Friday, December 7, 2012

More on the Amazon Review Mafia

Hello Splinkervillains!

It's a slow day and I have things to do.  As I'm sure you don't know, the Amazon Review Mafia, or ARM as they don't call themselves, are a non-existent group of individuals who believe they run a small section of the internet called "Amazon."

They aren't exactly a group.  More of an association.  I probably shouldn't even say this much.

The first rule about ARM, is that we don't talk about ARM! 

Now that I have established that ARM doesn't exist, let me tell you what they do.
They do three things.
First, they look for authors who don't play by the rules.  People who talk about their books where they aren't supposed to, or talk back to reviewers who are critical of their work.  You know, special snowflakes.

  Every time an Indie whines, a angel gets its wings.

Second, they look for authors, or anyone else for that matter, to wander into the Amazon fora and say something they don't agree with.  They are a very forgiving lot, so it isn't easy to get on their bad side.

"But all I said was 'love your neighbor!'

Lastly, if you're stupid enough to say anything, they engage in a repetitive but effective pattern of picking apart words, lightly attacking the poster, hoping to draw them into a discussion, and then slamming them repeatedly until it's time to go home or another author wanders in and says something.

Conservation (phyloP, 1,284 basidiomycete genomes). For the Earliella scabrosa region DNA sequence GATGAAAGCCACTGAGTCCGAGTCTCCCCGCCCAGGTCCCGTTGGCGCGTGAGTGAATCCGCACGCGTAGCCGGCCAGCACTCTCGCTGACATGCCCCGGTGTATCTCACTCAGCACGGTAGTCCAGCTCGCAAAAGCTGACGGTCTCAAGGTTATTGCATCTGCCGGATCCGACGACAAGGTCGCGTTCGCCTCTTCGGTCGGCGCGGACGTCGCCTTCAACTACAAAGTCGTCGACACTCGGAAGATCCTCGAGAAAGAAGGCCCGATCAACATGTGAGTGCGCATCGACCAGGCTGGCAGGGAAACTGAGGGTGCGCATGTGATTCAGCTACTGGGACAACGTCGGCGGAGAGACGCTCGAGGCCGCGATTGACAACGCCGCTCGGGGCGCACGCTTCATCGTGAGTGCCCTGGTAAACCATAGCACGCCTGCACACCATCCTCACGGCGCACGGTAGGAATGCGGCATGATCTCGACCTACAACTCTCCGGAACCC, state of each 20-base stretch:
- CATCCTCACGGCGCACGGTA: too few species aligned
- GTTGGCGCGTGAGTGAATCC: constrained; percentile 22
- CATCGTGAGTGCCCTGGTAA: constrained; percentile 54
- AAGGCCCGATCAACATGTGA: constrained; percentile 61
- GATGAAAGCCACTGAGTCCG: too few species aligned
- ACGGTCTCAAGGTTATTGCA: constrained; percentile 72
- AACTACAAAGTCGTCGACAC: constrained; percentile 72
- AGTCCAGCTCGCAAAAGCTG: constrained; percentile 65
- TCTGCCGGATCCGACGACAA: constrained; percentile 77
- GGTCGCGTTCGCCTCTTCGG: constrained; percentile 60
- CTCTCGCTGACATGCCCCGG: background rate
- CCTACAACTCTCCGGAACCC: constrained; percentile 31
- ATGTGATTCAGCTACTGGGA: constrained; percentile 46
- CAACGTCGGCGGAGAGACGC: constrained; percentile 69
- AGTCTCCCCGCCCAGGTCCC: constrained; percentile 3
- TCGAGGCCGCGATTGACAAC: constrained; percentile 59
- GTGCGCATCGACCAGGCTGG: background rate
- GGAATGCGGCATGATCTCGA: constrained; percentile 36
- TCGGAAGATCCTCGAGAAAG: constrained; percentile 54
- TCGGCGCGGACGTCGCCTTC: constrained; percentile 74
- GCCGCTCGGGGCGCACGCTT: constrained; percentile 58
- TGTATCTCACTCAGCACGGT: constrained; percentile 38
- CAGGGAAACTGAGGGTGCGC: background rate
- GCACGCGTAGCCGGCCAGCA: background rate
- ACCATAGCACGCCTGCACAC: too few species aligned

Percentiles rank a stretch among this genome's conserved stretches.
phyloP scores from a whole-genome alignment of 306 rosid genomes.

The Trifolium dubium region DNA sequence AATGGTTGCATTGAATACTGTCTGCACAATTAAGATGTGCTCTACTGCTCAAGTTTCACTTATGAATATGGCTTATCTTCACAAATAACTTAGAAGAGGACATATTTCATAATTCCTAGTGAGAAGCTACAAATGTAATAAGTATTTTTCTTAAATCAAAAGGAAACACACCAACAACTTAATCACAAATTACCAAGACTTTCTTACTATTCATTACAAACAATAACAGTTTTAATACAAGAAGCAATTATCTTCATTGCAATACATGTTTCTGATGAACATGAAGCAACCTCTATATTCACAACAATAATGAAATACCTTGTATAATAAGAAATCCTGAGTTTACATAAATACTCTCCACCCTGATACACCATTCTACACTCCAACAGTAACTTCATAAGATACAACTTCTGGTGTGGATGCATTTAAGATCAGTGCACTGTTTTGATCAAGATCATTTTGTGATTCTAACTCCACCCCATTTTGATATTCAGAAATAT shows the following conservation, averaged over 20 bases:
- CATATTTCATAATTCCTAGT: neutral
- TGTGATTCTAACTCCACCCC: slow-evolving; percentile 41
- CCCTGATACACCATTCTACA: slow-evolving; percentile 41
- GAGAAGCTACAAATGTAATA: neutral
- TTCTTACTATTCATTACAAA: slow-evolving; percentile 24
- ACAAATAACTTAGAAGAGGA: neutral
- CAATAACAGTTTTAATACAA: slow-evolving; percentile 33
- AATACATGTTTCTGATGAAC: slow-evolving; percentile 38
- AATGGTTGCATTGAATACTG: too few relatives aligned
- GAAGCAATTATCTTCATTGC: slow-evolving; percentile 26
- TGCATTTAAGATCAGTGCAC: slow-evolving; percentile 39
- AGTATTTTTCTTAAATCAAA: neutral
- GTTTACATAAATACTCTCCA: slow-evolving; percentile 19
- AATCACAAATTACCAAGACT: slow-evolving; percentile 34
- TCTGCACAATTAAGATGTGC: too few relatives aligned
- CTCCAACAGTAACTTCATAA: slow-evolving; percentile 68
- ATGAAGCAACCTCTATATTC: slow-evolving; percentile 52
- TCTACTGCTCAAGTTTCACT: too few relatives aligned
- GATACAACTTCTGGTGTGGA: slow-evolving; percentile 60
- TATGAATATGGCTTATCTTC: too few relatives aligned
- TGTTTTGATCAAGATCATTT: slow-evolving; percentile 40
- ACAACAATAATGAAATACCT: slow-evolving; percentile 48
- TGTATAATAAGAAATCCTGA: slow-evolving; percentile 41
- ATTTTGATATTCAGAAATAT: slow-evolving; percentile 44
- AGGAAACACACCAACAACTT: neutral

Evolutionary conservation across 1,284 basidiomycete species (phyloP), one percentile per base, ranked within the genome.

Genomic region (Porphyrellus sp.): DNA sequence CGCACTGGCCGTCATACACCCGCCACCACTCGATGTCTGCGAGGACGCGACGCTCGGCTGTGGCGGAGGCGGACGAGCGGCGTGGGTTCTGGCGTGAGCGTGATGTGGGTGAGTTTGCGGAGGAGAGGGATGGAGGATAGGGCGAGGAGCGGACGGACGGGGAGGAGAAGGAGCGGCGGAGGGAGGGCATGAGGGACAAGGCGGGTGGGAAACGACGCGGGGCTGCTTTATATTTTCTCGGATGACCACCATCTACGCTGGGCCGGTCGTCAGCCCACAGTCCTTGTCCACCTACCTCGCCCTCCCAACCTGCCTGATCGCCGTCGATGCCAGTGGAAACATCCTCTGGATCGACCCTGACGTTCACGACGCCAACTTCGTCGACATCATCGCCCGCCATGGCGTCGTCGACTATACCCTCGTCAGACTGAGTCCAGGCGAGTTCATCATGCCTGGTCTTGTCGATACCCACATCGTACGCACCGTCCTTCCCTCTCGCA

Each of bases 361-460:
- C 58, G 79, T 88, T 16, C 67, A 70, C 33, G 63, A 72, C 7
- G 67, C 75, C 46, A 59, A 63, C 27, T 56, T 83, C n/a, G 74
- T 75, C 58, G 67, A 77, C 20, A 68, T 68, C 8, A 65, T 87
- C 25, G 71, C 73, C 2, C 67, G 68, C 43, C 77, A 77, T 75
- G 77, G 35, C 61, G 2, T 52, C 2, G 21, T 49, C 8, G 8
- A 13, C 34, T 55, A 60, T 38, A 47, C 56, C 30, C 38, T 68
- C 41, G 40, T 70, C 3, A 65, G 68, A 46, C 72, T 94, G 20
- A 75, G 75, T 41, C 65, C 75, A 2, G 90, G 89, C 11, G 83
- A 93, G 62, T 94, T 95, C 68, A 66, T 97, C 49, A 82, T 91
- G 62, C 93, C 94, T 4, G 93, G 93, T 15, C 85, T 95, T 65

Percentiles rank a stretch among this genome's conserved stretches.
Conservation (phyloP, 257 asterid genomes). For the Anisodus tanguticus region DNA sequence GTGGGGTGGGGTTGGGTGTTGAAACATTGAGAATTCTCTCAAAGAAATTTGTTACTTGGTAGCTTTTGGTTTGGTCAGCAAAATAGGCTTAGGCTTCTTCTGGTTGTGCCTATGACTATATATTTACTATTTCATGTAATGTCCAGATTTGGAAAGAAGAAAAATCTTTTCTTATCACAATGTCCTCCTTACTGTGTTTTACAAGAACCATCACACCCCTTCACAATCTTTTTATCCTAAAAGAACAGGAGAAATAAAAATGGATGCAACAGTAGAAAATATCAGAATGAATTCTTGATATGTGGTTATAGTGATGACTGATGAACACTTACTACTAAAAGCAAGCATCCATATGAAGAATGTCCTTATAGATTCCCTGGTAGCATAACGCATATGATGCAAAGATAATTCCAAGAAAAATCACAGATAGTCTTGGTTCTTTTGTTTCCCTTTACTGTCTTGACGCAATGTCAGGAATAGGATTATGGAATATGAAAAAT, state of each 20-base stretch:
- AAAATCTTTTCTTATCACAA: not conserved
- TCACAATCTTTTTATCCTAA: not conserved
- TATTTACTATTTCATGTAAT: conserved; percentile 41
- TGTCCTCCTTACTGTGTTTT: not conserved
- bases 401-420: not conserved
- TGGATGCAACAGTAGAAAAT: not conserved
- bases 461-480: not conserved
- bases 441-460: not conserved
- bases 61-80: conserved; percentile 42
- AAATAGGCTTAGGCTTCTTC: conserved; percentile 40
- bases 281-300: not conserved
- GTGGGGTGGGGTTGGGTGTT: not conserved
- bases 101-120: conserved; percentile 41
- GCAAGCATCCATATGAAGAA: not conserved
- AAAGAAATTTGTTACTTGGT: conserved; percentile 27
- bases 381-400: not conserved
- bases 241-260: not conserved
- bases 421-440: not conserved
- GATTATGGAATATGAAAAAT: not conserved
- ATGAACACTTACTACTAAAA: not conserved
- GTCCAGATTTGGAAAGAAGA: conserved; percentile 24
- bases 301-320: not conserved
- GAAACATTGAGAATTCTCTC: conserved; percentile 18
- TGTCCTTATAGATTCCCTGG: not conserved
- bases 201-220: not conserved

It's the same pattern, and anyone can observe it on the Romance and Kindle Book Forums, if they have nothing better to do. It's not exactly the world's best kept secret. I don't need to name names, as that's not important.  What concerns me, other than their refusal to purchase "I've Been Deader", is their contribution in expanding the rift between Indie authors and readers.

"I used to look like Brad Pitt. Then the ARM got their hooks in me."

I don't mind that they are a group of people who, as far as I can tell, simply enjoy the thrill of attacking and arguing with authors, forum posters, Christians, 'newbies,' trolls, hobbits and themselves. The Internet is the great unifier of dividers.  We all need a place where we can shout "I'm right, you're wrong."  That's human nature and I don't fault ARM for behaving like humans.

What bothers me is the mixture of delusion, self-righteousness and butthurt victimization that they insist on clothing themselves in, as if they were all staring in a Keanu Reeves movie as a rag tag band of misunderstood heros determined to save the world, even if it means sacrificing their virtual lives.

"If we're going to hell, we're dragging every horned indie with us!"

To sum up, the ARM is real, if disorganized.  They enjoy a good fight and they are intentionally or unintentionally stoking the anger between readers and writers. A small war as far as wars go.  But don't be fooled by their cover story.

Like their evil counterparts, STGRB (See prior posts or wait for me to become bored again), they thrive on stirring the shit.  Just remember, their shit stinks as bad as the rest of the internet.

Present company excluded.

"We were never here."


  1. I think I may have seen a few of these people recently...